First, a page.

In Summary

Psoriasis can be quite a distressing skin condition to manage because it causes itching and scaling and flaking and skin dryness. These can greatly impact your confidence and quality of life. However, there are a number of very effective psoriasis treatments available these days that can help to keep your psoriasis under control.


You should complement any medicated psoriasis treatment with a custom skincare routine for your face that will keep the skin calm and hydrated. 

Level up your skin care knowledge with medical advice from dermatologists

Can you leave psoriasis untreated?

Left untreated, psoriasis can result in long lasting concerns like worsening inflammation, dryness, and more. It is important to treat your psoriasis so it does not worsen or cause additional concerns.

Does Psoriasis get worse with age?

No, but if left untreated it can intensify and worsen. In effect, getting older without treating psoriasis can result in worse psoriasis as you age, but it does not worsen because of your age. There can be a correlation, but not a causation.

Best References and Scientific Publications on Psoriasis Skin Care Routines:

  1. Baumann L. Anti-inflammatory Ingredients in Ch. 38 of Baumann's Cosmetic Dermatology Ed 3. (McGraw Hill 2022)
  2. Baumann, L. Chapters 64-74 in  Cosmeceuticals and Cosmetic Ingredients (McGraw Hill 2015)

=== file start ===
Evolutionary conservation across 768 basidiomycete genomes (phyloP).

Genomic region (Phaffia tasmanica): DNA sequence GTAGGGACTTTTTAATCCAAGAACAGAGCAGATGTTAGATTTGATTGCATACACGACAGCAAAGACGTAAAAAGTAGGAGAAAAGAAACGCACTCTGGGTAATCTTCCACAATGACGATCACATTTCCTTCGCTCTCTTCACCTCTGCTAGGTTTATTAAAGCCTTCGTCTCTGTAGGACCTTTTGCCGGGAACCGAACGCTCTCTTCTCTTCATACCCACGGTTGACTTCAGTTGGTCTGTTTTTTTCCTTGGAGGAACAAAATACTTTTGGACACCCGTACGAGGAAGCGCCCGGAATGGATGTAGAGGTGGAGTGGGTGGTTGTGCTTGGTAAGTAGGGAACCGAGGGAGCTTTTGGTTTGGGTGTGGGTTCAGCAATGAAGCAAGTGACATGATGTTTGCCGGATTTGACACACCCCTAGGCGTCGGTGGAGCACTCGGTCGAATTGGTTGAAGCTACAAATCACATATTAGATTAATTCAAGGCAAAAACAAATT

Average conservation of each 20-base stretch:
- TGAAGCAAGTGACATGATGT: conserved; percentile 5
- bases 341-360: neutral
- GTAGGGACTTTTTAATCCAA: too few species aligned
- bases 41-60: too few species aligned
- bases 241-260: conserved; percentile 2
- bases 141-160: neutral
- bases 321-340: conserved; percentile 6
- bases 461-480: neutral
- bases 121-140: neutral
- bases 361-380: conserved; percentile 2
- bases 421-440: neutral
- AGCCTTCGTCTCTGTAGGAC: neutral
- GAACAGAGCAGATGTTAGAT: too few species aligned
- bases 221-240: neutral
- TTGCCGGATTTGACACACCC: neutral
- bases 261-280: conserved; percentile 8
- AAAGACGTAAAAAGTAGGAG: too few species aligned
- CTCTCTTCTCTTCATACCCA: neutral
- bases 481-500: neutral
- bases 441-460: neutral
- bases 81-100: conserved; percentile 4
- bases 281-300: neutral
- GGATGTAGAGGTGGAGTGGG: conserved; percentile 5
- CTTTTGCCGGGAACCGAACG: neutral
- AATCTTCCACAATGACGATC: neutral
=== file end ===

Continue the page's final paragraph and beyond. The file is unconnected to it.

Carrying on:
3. Zander, N., Schäfer, I., Radtke, M., Jacobi, A., Heigel, H., & Augustin, M. (2017). Dermatological comorbidity in psoriasis: results from a large-scale cohort of employees. Archives of Dermatological Research, 309, 349-356.
  4. Lin, H. C., Alamdari, H. S., Huang, K. E., Gustafson, C. J., Davis, S. A., Balkrishnan, R., & Feldman, S. R. (2013). Prevalence of psoriasis and rosacea comorbidities in the outpatient setting. Journal of Cutaneous Medicine and Surgery, 17(5), 295-298.
  5. Caldarola, G., De Simone, C., Talamonti, M., Moretta, G., Fossati, B., Bianchi, L., ... & Peris, K. (2019). Prevalence of cutaneous comorbidities in psoriatic patients and their impact on quality of life. European Journal of Dermatology, 29, 192-196.
  6. Al'Abadie, M. S., Kent, G. G., & Gawkrodger, D. J. (1994). The relationship between stress and the onset and exacerbation of psoriasis and other skin conditions. British Journal of Dermatology, 130(2), 199-203.